1. Growing (Hair and Growth Spurts)
You may find yourself getting taller more quickly and more hair will appear in new places on your body.
2. Changing (More Spots and Voice Cracking)
You may notice spots appear more often and that your voice starts to sound different, particularly for boys.
3. Body Parts
Boys and girls bodies will change in some ways which are different to each other, especially in our private areas.
As our bodies change, you may notice that you are getting new feelings for other people.
Everyone goes through puberty in different ways and at different times. This is ok as each of our bodies are special and unique.
If you have any questions or are worried about how your body and feelings are changing, you can always talk to a parent or guardian you trust to find out more.
Using these headings as my guide, I roughly sketched out some designs for each frame in my sketchbook. As I wouldn't be taking a traditional route for my final medium, these sketches were only meant to give me some quick visuals on what I could try based on what i knew the software was capable of.
I also made a final guideline for the full set of panels and how I wanted them to be positioned with the text on the page.
This was enough to give me options to play around with in Studio 2.0, which operates much like a bottomless tub of infinite virtual LEGO®. It has an expansive library of parts from official sets, and they neatly snap together in the same way as they do in reality. My experience with the program meant that I knew what to look for to build my props and choose expressions for my figures, so I assembled files full of objects to be used in the frames and cover art.
Each part can be recoloured too, so I took care to stick to a palette that was somewhere between the bright colours of most LEGO® sets for children and the blues and purples that more commonly suit media for teenagers.
Once everything was built, I could then use the virtual camera to export realistic PNG renders for me to position how I wanted to in Photoshop. When everything was placed alongside the text in for which I had chosen the font CCMeanwhile, the comic and cover was complete.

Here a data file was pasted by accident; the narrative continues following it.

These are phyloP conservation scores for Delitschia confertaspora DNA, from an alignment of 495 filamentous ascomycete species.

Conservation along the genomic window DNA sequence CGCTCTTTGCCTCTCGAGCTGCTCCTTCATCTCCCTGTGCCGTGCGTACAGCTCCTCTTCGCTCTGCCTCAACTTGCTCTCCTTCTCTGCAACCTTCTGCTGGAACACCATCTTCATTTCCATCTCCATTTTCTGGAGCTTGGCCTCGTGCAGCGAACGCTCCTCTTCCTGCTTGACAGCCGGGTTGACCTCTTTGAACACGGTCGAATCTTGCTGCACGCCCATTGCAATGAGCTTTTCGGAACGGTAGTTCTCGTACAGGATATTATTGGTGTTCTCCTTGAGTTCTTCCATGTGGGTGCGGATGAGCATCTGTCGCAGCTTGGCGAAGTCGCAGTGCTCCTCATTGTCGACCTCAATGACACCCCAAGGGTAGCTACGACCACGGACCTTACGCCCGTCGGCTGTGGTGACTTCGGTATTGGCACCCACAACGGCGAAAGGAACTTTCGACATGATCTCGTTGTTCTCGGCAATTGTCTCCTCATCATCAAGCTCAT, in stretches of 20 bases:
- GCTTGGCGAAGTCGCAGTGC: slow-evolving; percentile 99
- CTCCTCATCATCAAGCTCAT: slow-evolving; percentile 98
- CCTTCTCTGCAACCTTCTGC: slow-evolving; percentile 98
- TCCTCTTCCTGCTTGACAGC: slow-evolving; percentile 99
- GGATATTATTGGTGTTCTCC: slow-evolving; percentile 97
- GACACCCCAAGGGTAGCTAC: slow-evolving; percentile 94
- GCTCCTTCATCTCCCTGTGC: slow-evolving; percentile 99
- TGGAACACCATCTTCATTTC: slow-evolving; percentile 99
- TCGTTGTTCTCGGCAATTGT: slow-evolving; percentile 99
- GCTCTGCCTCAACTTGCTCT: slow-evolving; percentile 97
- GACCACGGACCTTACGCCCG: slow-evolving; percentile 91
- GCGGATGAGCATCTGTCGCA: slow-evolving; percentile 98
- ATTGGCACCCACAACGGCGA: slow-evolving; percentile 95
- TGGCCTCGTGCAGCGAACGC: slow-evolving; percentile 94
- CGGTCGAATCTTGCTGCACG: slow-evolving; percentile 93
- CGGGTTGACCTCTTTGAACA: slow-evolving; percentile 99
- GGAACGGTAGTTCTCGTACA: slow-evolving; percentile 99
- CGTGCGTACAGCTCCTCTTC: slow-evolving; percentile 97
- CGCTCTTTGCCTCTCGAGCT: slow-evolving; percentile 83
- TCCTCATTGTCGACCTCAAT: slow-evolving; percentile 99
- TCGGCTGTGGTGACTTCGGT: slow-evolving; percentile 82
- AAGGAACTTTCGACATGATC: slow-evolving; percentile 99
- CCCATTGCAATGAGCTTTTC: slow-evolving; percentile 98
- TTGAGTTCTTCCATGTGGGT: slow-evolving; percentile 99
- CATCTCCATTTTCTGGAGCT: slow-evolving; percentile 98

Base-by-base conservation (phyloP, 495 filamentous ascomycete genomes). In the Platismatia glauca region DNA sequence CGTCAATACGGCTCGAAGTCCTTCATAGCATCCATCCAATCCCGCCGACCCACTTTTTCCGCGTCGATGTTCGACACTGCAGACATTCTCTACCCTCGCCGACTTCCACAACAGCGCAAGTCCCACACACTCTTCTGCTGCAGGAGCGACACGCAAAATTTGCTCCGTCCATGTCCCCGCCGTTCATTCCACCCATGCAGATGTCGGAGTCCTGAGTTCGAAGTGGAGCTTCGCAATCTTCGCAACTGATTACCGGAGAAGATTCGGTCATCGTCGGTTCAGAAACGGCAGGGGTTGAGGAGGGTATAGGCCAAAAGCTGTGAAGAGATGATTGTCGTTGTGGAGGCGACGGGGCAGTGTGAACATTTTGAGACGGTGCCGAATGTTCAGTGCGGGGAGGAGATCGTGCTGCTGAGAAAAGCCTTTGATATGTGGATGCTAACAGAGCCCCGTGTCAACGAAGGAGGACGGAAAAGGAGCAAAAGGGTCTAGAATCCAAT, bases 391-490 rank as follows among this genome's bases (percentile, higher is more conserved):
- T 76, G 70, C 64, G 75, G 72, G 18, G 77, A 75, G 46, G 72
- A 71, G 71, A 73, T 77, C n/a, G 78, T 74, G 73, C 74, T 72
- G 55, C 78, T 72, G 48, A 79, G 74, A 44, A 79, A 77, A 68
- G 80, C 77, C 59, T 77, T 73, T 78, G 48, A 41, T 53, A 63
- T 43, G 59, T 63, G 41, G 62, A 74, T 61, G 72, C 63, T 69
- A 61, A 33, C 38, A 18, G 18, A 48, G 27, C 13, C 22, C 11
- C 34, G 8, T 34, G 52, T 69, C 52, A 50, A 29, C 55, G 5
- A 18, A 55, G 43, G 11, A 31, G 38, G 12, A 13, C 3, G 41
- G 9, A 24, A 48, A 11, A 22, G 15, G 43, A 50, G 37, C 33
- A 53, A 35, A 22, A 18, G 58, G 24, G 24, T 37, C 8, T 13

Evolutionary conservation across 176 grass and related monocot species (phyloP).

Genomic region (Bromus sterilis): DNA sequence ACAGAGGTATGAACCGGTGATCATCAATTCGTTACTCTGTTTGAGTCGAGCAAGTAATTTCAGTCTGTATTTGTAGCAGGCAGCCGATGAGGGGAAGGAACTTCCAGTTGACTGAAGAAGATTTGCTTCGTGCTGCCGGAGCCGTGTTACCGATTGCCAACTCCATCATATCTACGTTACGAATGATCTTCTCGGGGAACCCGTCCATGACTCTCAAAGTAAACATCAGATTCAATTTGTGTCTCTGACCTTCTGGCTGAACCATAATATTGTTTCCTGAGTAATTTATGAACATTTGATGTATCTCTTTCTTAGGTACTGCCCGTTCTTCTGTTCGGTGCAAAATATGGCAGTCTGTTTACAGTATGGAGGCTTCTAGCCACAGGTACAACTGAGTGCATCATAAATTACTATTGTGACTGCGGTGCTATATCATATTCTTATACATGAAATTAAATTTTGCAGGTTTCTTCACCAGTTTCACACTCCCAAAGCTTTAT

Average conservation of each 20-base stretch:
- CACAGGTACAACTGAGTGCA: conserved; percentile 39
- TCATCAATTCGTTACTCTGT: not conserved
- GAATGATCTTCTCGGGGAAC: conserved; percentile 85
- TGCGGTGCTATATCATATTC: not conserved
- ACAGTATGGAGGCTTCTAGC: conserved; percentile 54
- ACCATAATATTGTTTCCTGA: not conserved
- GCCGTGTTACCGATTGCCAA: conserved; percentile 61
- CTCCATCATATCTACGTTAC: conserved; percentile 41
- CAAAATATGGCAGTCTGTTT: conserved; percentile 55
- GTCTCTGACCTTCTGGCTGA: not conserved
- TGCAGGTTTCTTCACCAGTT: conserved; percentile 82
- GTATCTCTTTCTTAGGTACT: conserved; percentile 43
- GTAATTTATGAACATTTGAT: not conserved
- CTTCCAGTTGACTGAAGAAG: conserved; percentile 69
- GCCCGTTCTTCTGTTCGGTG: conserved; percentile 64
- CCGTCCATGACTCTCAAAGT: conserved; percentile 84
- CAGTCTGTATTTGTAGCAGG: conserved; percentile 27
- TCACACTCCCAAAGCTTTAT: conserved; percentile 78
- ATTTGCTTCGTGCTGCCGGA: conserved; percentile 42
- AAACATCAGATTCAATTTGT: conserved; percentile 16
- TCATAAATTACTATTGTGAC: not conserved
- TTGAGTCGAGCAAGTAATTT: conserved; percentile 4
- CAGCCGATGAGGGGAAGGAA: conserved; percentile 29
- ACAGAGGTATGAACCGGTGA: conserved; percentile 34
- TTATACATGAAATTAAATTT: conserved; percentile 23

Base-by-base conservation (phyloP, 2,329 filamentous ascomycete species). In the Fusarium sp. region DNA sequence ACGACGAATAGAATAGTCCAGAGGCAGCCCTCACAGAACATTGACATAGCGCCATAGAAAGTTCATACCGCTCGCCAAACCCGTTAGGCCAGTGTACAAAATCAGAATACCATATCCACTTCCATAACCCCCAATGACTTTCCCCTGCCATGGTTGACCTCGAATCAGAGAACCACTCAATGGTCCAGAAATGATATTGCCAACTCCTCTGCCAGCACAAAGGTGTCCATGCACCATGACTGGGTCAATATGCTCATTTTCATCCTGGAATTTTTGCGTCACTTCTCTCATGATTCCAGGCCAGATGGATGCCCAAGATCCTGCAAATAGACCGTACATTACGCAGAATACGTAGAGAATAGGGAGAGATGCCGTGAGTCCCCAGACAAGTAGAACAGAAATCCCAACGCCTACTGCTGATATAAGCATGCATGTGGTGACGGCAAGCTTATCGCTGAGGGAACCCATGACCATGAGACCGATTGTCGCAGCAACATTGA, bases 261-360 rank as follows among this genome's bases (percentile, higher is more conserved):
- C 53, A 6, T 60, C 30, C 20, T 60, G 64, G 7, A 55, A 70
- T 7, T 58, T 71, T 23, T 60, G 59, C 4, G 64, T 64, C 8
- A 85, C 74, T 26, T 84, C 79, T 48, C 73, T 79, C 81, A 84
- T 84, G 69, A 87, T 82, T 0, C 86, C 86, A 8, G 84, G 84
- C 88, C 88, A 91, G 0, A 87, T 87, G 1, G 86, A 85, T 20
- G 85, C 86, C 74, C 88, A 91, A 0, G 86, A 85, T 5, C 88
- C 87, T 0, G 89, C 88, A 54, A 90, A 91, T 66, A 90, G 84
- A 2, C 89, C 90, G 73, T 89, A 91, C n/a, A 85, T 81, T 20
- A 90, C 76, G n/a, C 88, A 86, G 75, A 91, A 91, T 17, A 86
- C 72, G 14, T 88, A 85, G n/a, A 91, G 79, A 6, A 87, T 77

I'm glad I was able to put in all the details that I had envisioned from when I first sketched it all out, but I found the one frame about gender differences to be a difficult one to realise. In my initial ideas, it was a tongue in cheek suggestion that the figures were nude in an "Adam and Eve" style diagram but with little other context. I changed this to an entirely separate swimming pool scene as this is one environment where teenagers start to notice the physical differences between themselves and the opposite sex more often.
Finally, as an extra visual, I put the covers into a premade mock-up to envision how the leaflet would look.
I think this strikes a good balance between humour and a serious topic and I hope that it would be a useful educational tool as a conversation starter to remove some of the stigma that comes with talking about our bodies and to encourage teenagers to discuss and ask questions about puberty.
Goldman, R. (2018) The Stages of Puberty: Development in Girls and Boys At: https://www.healthline.com/health/parenting/stages-of-puberty (Accessed 13/07/2020)
NHS. (2020) Stages of puberty: what happens to boys and girls. At: https://www.nhs.uk/live-well/sexual-health/stages-of-puberty-what-happens-to-boys-and-girls/